Cholera

What is Cholera?

According to the World Health Organisation, there are roughly 3–5 million cholera cases and 100,000–120,000 deaths worldwide due to cholera every year. A cholera vaccine provides protection from the infection and is 85% effective. The vaccination is particularly important for people travelling to remote regions as wellas aid workers and medical professionals working in cholera areas. 

The cholera vaccination is given orally and involves two doses, which need to be taken a minimum of 7 days apart. In order to be protected abroad, you need to finish the course at least one week before travelling.Food and drink should be avoided 1 hour before and 1 hour after vaccination.

Adults are protected for two years after the vaccination, children require more regular boosters and may need to take three doses of the cholera vaccine to be fully protected.

Cholera is caused by an infection with vibrio cholerae bacteria. Although improvements to the sanitation system and an improved knowledge of personal hygiene have eradicated cholera in large parts of Europe, the illness is still present in many countries. Cholera bacteria spread through contaminated food and water, as well as contact with faeces. Cholera is not commonly passed from one person to another. 

The illness can remain symptomless but usually leads to symptoms affecting the digestive tract, such as diarrhoea, nausea and vomiting. Some patients also complain about stomach cramps. When left untreated, cholera can lead to complications such as dehydration and a lack of electrolytes, especially in a hot climate. A cholera vaccine is available for travellers who may be at risk.

Cholera is caused by an infection with vibrio cholerae bacteria. Although improvements to the sanitation system and an improved knowledge of personal hygiene have eradicated cholera in large parts of Europe, the illness is still present in many countries. Cholera bacteria spread through contaminated food and water, as well as contact with faeces. Cholera is not commonly passed from one person to another.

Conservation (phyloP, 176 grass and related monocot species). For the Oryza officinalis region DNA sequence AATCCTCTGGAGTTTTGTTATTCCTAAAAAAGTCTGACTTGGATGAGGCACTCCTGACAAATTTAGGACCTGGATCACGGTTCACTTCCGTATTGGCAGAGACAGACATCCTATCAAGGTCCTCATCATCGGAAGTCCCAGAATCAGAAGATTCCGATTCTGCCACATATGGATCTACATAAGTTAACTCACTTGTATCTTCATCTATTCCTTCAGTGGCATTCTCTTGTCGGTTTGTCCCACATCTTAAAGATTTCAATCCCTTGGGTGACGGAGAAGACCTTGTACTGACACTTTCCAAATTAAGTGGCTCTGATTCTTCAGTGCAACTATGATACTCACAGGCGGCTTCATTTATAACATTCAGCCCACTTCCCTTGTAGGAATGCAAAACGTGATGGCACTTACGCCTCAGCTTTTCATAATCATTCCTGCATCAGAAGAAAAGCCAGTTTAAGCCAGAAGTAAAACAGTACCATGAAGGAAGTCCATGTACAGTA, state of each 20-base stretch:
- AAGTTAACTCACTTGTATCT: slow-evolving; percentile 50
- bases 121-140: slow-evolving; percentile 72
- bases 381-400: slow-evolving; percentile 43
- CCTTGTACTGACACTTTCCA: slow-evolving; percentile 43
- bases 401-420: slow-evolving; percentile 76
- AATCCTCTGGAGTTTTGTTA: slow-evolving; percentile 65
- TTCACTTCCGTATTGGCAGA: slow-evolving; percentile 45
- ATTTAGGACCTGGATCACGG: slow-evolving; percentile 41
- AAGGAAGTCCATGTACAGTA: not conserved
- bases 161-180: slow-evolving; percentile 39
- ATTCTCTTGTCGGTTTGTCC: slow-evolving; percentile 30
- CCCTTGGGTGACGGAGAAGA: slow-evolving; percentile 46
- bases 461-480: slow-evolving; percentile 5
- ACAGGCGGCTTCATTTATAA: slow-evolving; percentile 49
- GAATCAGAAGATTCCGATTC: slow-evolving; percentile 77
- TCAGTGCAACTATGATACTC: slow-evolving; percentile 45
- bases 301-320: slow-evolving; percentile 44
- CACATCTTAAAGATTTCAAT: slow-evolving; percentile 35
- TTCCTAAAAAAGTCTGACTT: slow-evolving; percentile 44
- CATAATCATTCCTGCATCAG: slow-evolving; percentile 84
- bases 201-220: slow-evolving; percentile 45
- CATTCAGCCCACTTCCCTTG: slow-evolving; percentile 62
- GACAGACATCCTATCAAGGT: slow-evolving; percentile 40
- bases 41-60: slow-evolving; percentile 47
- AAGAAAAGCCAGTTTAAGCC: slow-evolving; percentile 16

The illness can remain symptomless but usually leads to symptoms affecting the digestive tract, such as diarrhoea, nausea and vomiting. Some patients also complain about stomach cramps. When left untreated, cholera can lead to complications such as dehydration and a lack of electrolytes, especially in a hot climate. A cholera vaccine is available for travellers who may be at risk.

Cholera is transmitted via contaminated water and food stuffs. A very important step in preventing infection is to be in control of what you eat and where your drinking water comes from. The safest option is bottled water. Alternatively, you can boil water to make it safe to drink. While staying in a cholera area, you need to take particular care to wash your hands regularly, especially before touching food. You should cook all food well before you eat your meal while it is still hot (or keep it refrigerated afterwards). The nurses at our travel clinics are happy to advise you about the cholera vaccine and give you tips on how to stay healthy while travelling.

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